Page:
New study shows some people with COVID-19 symptoms still go to work in Peel Region

Renewed calls for paid sick leave in Ontario, after a study finds people with COVID-19 symptoms still go to work in Peel Region. Shauna Hunt with the findings of the study and why experts say the province needs to mandate paid sick leave.

By News Staff

A new study shows that some workers ignoring COVID-19 guidelines may be the reason Peel Region continues to be a COVID-19 hotspot.

Research conducted by Peel Public Health from August 2020 to January 2021 shows one-in-four employees went to work showing symptoms of the virus, and out of those workers, one per cent went to work after receiving a positive test for COVID-19.

Mississauga Mayor Bonnie Crombie says nearly 8,000 cases were studied, “and we now have the raw data to show that people are choosing to go to work sick.”

“Close to 2,000 COVID-positive individuals in Peel reported going to work while symptomatic — they went to work with COVID symptoms,” she says.

“What’s even more troubling, is that 80 of those individuals,” Crombie says, “went into work after testing positive — knowing that they were carrying the virus.”

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While the results of the study are startling, Crombie says she is sympathetic of the workers’ circumstances and the choices they have to make.

“That is pretty compelling evidence and data. If people are forced to choose between losing a paycheque and putting food on the table, they’re going to choose the paycheque,” she says.

Crombie says this shows one important thing is missing from the province’s response to the pandemic — paid sick leave for all Ontario workers.

“The province and the federal government have taken unprecedented actions to limit the spread of COVID-19, but there has been no movement on paid sick leave,” Crombie says.

“Only 40 per cent of Canadians have access to paid sick leave and only 10 per cent of low-income, low wage earners. The lack of paid-sick leave is a glaring gap in our COVID-19 response and it’s time that we tackle this issue head on,” she says.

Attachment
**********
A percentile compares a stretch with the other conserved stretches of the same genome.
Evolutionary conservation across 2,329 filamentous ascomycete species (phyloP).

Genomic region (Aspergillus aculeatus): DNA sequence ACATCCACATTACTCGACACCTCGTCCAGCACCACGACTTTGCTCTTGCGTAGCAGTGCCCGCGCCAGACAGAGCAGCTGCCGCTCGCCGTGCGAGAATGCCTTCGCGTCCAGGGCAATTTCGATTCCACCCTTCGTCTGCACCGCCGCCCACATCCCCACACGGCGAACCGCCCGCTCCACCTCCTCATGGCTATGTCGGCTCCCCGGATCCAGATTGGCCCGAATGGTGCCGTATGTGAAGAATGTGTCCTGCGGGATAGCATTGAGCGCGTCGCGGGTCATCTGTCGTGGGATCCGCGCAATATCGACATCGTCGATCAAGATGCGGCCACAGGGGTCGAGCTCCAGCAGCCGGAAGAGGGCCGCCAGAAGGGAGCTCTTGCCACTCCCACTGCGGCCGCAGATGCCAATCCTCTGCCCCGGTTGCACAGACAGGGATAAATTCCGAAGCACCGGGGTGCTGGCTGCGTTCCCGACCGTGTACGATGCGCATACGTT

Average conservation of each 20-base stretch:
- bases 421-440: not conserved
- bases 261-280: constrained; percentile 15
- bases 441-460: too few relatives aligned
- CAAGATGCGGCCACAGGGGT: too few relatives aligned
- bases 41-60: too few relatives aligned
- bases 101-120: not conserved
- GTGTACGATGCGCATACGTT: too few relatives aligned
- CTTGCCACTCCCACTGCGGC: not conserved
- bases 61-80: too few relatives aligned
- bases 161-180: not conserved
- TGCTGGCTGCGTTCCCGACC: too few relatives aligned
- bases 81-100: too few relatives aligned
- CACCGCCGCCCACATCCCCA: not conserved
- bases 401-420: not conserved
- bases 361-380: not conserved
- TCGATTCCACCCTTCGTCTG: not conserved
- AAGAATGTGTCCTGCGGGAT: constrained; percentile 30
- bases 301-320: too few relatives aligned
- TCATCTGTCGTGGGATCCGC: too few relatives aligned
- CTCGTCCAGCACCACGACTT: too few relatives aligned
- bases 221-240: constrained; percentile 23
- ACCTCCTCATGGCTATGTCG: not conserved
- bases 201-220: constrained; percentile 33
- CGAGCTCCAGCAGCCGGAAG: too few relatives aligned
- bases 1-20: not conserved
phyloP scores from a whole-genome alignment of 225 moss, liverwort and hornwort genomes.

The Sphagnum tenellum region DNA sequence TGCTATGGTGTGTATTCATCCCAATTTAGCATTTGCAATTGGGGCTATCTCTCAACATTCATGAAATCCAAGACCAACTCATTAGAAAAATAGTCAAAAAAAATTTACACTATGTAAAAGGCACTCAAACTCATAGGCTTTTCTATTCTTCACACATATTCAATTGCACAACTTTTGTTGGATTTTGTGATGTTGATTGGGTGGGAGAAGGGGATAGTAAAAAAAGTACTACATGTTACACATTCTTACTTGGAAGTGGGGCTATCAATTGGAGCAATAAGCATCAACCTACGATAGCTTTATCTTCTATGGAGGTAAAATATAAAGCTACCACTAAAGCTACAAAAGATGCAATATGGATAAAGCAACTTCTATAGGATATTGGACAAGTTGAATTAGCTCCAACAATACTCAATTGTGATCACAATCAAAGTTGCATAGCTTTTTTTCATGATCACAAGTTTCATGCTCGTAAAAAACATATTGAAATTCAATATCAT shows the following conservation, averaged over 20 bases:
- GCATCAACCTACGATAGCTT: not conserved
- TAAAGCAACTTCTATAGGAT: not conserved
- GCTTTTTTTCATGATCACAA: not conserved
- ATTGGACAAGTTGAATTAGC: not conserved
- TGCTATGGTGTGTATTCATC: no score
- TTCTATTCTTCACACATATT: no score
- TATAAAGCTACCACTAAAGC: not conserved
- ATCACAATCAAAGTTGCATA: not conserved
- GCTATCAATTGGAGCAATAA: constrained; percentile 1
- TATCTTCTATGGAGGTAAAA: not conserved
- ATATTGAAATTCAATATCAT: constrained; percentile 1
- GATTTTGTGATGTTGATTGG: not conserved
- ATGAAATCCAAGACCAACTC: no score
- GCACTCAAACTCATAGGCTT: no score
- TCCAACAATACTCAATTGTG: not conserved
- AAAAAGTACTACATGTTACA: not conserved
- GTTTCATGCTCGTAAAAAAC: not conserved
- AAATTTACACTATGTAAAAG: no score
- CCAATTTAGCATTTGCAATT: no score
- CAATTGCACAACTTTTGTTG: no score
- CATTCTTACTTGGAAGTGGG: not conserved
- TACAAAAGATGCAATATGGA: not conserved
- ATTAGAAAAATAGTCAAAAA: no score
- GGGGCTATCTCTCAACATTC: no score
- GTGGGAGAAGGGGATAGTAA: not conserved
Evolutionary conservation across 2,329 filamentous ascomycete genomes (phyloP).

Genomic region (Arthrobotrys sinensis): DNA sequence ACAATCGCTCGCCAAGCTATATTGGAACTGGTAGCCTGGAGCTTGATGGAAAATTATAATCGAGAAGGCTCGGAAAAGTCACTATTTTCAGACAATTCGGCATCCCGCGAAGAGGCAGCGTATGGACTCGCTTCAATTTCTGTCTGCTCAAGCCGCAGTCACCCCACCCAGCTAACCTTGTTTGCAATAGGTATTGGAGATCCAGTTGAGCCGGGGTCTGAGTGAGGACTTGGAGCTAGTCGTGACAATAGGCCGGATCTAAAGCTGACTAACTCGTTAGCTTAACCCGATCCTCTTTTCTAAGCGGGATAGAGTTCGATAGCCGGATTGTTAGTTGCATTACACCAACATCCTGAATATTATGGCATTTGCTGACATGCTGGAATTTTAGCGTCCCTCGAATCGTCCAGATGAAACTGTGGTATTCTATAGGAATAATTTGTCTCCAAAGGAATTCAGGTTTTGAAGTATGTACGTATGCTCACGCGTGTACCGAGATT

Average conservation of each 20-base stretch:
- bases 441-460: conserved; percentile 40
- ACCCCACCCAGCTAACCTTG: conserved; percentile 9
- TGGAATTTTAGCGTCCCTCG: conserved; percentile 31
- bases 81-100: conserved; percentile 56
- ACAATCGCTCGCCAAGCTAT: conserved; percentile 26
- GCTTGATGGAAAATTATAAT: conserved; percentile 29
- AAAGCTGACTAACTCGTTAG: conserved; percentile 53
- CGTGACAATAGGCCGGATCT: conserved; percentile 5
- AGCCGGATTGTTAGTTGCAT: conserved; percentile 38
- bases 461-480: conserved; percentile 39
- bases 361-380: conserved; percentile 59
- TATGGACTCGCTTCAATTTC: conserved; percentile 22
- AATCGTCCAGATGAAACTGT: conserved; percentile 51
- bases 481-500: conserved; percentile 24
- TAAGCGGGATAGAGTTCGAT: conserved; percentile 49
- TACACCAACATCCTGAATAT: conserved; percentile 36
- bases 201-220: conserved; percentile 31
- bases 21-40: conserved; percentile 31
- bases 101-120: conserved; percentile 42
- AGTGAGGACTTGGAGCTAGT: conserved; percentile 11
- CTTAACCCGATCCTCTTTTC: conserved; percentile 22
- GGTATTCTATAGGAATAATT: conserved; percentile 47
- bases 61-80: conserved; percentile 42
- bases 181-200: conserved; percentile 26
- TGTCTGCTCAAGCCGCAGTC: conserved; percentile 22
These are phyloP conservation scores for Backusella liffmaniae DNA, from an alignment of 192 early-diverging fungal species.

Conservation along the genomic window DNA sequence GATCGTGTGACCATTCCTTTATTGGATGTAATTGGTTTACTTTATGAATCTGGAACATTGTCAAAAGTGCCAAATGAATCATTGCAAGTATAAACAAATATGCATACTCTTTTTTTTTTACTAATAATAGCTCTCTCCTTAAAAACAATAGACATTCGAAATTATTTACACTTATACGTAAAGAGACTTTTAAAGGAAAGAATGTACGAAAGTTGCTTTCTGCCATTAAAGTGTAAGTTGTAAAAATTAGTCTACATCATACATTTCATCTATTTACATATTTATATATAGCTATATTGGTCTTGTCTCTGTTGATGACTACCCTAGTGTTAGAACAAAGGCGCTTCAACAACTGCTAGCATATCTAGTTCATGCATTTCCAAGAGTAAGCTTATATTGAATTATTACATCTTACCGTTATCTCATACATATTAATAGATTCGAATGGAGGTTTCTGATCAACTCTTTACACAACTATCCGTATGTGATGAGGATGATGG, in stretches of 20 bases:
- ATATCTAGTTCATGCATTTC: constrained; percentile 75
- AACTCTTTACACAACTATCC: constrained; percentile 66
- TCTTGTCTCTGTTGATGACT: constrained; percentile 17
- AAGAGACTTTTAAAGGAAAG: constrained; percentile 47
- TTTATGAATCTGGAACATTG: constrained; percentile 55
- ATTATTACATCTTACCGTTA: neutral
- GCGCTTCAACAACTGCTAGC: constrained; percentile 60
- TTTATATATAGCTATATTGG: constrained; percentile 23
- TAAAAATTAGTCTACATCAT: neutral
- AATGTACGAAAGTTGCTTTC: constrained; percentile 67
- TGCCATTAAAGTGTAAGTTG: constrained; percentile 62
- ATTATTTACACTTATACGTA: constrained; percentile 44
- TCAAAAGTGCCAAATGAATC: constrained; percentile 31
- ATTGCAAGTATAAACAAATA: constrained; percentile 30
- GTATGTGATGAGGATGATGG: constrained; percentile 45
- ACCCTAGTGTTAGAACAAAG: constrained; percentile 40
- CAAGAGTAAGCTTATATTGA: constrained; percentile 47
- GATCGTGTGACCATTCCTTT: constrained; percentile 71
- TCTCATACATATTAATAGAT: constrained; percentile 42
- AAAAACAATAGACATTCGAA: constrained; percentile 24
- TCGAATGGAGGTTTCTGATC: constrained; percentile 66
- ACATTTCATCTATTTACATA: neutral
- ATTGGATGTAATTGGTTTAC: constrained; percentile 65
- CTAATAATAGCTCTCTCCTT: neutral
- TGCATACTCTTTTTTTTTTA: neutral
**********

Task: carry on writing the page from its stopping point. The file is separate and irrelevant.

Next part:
Dr. Anna Benarji, an infectious disease specialist with the University of Toronto Dalla Lana School of Public Health said while it’s hard to quantify the consequence of someone going into their workplace symptoms, she was “sure it’s contributed to workplace closures and outbreaks in communities to other coworkers.”

Benarji added that some of these workers feel they have no choice whether to go to work or not.

“It’s affected certain groups disproportionately compared to other groups. And it’s often a poorer people, marginalized people, working gig economy, racialized communities, minimum wage workers, the people that are working out there to keep us safe and to keep us moving forward,said Benarji.

Crombie says medical officers and local mayors, with the support of boards of trade, have been calling for paid sick leave in the past months.

Crombie is calling on the province and federal government to take “urgent action” on paid sick leave, “please, step up and make this a guarantee for the duration of the pandemic”.

“A new system needs to be in place so that workers can make the right choice and stay home without losing their wages,” Crombie says.

“We can not wait for this any longer. It will save lives, and help bring the virus under control sooner,” she says.

Toronto Board of Health Chair Joe Cressy also reiterated the need for paid sick days. “We’ve known since the very beginning of this pandemic that in the absence of paid sick leave, front line essential workers were going to go to work sick. And in fact, the data in the lived experiences and the stories we hear is just bring that up,” said Cressy.

“It is deplorable that after nearly a year into this pandemic, that we still do not have paid sick waiting for the essential frontline workers who are going to work so that the rest of us can stay home,” he added.


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